Now that my children are older, it’s not so hard. But when they were small, being away was difficult. I’m normally away 160 to 180 days a year. My kids would have events at school, parties or birthdays, and I’d miss them because of work, which was very hard. But that’s part of the job. Now with computers, it’s easier. All this technology makes it easier to stay in touch, but when I started, that was not the case. Even calling was too expensive back then. 

Photo: Cycling Archives
What do you like most about your job?
I like actually giving riders their massage. It’s hard work, but it’s time that you have with your riders when you can speak with them without having any interruptions. For me personally, it’s also a nice time to relax. And this is important also. If you are not relaxed, you can’t do your job properly, and give a massage that will allow a rider to relax.

Photo: Lotto-Belisol

How much of your job on the massage table is helping riders physically, and how much of it is helping them mentally?
It’s both. You do help them mentally. Throughout the year, you work with the same riders. You get to know each other well, and you’re always talking about races. But overtime, you begin to talk about your family life, and personal issues. So your relationship grows, and at races like the Tour, you help them mentally that way. You talk about other things aside from the race. It’s really the only one-on-one time you have with riders. They’re always around other riders and staff, before races they are nervous, so when you are working with them, it’s the one time you can talk.
Have you become close to some riders as a result of conversations on the massage table, and perhaps through the advice you’ve given them during your work with them?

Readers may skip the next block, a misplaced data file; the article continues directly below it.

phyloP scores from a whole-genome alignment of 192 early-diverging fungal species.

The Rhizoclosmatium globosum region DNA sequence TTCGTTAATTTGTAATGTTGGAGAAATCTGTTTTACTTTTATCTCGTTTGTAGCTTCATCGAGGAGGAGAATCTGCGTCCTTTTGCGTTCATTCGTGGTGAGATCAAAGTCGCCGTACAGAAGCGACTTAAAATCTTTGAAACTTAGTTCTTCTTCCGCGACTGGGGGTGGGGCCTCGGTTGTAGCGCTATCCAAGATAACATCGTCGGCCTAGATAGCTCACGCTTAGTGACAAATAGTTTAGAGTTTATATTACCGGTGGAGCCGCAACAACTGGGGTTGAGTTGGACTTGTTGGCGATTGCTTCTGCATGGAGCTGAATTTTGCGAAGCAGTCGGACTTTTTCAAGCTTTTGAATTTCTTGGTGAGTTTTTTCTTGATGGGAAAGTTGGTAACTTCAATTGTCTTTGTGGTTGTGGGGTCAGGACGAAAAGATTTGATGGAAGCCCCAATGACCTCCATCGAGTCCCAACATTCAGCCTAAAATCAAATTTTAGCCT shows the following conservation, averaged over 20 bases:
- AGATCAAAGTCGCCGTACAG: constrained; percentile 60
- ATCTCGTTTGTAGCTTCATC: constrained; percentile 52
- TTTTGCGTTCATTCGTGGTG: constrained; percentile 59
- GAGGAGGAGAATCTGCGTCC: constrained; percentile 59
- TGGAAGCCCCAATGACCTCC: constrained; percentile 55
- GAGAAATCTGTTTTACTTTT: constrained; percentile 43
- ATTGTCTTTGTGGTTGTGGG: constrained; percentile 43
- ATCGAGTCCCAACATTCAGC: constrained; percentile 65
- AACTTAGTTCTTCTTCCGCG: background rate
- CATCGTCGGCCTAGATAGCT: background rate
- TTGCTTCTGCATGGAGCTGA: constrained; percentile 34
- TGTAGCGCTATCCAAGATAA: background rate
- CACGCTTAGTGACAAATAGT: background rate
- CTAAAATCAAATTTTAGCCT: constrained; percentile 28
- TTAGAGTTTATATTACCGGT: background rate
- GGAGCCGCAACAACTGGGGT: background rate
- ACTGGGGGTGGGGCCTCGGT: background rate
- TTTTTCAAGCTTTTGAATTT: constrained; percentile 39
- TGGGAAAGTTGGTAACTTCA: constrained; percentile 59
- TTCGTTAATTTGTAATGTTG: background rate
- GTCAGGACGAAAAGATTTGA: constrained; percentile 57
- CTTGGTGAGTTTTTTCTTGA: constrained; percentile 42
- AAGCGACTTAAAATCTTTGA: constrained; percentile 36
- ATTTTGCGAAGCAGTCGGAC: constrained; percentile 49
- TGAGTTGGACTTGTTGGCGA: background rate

A rider who I worked with for five years, and I’m still in contact with and am close to is Axel Merckx. We’ve always stay in touch, and now even more because my son Jasper raced in his team [Bontrager, formerly Bontrager-Livestrong]. I’ve also kept in touch and became close to Michael Rogers.
How difficult is it to work during a grand tour? I know it can be incredibly hard for the riders, how tough is it for the staff?
It is hard, but the more you’ve done, the better you become at managing it. During my first Tour de France, I was very nervous. I did so much work, and so much energy that I was exhausted. So when I finally came home, I slept for two days. But with time, you start to learn how to manage your time, you start to know the hotels you stay in, and even the staff at different hotels. You learn the roads you have to drive in, and everything becomes easier as you know more.

Franky and his son Jasper, who now races with Topsport Vlaanderen - Baloise (Photo: Niusblad.de)
Many recreational and amateur cyclists tell their friends and family that the reason why they shave their legs is because it makes it easier to get a massage…even though most of them have never had, and will never have a proper massage. Does that strike you as funny?
Maybe a little, but it’s just tradition in cycling. It is, in fact, easier to give a massage when there’s no hair on the legs. That’s true. But here as Europeans we grow up aware of this tradition [of riders shaving their legs]. So no one asks or thinks about it, it’s just a normal thing. Also, I now see more and more soccer [football] players who shave their legs as well. Teams with bigger budgets have masseurs, so they are also shaving their legs now. ■

Franky De Buyst as a professional
1994  [BEL] Vlaanderen 2002 - Eddy Merckx (België)   
1995  [BEL] Vlaanderen 2002 - Eddy Merckx (België)   
1996  [BEL] Vlaanderen 2002 - Eddy Merckx (België)   
1997  [BEL] Tönissteiner - Colnago (België)   
1998  [BEL] Tönissteiner - Colnago - Saxon (België)   
1999  [BEL] Tönissteiner - Colnago (België)
Franky on Twitter